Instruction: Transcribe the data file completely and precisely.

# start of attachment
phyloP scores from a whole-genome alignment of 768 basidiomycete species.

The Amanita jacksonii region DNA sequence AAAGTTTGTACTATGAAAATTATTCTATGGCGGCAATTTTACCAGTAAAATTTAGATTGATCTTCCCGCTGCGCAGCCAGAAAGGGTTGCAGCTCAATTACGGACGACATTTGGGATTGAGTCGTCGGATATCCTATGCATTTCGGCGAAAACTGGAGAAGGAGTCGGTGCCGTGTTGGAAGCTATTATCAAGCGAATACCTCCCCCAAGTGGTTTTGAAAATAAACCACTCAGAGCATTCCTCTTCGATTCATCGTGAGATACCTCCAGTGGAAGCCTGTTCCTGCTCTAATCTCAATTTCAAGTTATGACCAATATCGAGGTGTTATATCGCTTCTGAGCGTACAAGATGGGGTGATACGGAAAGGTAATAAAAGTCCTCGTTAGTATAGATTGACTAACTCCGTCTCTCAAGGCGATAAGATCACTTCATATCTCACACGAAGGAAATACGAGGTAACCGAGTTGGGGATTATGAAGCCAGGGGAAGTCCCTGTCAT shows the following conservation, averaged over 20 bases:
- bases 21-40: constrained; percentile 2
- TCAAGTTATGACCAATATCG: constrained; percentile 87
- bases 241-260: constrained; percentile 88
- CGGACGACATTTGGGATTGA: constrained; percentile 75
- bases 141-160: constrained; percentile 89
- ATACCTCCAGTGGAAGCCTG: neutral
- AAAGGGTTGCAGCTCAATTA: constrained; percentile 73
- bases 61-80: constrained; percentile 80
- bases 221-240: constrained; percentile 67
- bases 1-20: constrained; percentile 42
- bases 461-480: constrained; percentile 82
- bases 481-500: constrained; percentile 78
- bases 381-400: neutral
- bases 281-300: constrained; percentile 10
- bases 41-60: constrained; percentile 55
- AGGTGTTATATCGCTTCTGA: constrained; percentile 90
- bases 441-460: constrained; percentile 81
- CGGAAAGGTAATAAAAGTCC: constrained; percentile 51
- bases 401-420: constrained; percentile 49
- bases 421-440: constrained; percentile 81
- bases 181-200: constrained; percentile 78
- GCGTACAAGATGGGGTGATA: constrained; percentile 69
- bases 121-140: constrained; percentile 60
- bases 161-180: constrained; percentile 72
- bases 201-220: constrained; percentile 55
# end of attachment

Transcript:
phyloP scores from a whole-genome alignment of 768 basidiomycete species.

The Amanita jacksonii region DNA sequence AAAGTTTGTACTATGAAAATTATTCTATGGCGGCAATTTTACCAGTAAAATTTAGATTGATCTTCCCGCTGCGCAGCCAGAAAGGGTTGCAGCTCAATTACGGACGACATTTGGGATTGAGTCGTCGGATATCCTATGCATTTCGGCGAAAACTGGAGAAGGAGTCGGTGCCGTGTTGGAAGCTATTATCAAGCGAATACCTCCCCCAAGTGGTTTTGAAAATAAACCACTCAGAGCATTCCTCTTCGATTCATCGTGAGATACCTCCAGTGGAAGCCTGTTCCTGCTCTAATCTCAATTTCAAGTTATGACCAATATCGAGGTGTTATATCGCTTCTGAGCGTACAAGATGGGGTGATACGGAAAGGTAATAAAAGTCCTCGTTAGTATAGATTGACTAACTCCGTCTCTCAAGGCGATAAGATCACTTCATATCTCACACGAAGGAAATACGAGGTAACCGAGTTGGGGATTATGAAGCCAGGGGAAGTCCCTGTCAT shows the following conservation, averaged over 20 bases:
- bases 21-40: constrained; percentile 2
- TCAAGTTATGACCAATATCG: constrained; percentile 87
- bases 241-260: constrained; percentile 88
- CGGACGACATTTGGGATTGA: constrained; percentile 75
- bases 141-160: constrained; percentile 89
- ATACCTCCAGTGGAAGCCTG: neutral
- AAAGGGTTGCAGCTCAATTA: constrained; percentile 73
- bases 61-80: constrained; percentile 80
- bases 221-240: constrained; percentile 67
- bases 1-20: constrained; percentile 42
- bases 461-480: constrained; percentile 82
- bases 481-500: constrained; percentile 78
- bases 381-400: neutral
- bases 281-300: constrained; percentile 10
- bases 41-60: constrained; percentile 55
- AGGTGTTATATCGCTTCTGA: constrained; percentile 90
- bases 441-460: constrained; percentile 81
- CGGAAAGGTAATAAAAGTCC: constrained; percentile 51
- bases 401-420: constrained; percentile 49
- bases 421-440: constrained; percentile 81
- bases 181-200: constrained; percentile 78
- GCGTACAAGATGGGGTGATA: constrained; percentile 69
- bases 121-140: constrained; percentile 60
- bases 161-180: constrained; percentile 72
- bases 201-220: constrained; percentile 55